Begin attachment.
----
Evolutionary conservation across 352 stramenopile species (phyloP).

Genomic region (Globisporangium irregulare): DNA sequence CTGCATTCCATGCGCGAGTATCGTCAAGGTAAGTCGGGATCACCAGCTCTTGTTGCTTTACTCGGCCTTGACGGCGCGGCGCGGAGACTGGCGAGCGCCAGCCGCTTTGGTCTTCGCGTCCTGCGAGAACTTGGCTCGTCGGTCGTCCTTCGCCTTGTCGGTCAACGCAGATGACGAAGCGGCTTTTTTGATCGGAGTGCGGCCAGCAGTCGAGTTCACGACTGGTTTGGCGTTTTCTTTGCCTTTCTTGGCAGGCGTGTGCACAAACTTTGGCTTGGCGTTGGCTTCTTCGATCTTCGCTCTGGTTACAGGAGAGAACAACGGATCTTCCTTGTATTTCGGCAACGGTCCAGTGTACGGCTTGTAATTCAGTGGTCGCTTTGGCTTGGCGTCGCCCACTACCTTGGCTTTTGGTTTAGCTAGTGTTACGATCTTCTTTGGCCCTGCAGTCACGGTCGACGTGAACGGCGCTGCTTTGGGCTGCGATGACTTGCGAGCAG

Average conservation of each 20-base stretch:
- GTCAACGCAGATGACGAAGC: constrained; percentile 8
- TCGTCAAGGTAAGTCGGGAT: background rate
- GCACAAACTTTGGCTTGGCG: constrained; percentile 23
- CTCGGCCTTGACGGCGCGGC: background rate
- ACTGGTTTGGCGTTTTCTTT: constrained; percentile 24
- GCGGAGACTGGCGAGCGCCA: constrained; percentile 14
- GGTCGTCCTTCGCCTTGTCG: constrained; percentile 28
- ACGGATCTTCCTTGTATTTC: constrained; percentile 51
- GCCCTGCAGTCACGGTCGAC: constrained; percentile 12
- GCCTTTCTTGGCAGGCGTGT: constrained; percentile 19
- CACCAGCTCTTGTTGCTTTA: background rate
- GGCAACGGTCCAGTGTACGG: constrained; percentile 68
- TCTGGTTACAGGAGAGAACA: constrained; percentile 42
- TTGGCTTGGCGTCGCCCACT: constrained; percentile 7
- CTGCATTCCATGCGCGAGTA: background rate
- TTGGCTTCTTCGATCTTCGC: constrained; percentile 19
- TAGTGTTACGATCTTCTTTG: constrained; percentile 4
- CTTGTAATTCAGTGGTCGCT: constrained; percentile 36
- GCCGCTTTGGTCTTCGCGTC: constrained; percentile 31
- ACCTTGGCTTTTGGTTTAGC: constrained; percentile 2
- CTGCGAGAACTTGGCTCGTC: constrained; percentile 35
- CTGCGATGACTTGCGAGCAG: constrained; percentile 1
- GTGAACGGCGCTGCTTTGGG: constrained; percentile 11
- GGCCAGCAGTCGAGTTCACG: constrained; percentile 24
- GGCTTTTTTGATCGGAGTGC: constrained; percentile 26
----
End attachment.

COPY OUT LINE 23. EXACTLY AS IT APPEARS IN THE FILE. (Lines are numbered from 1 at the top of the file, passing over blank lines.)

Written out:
- ACCTTGGCTTTTGGTTTAGC: constrained; percentile 2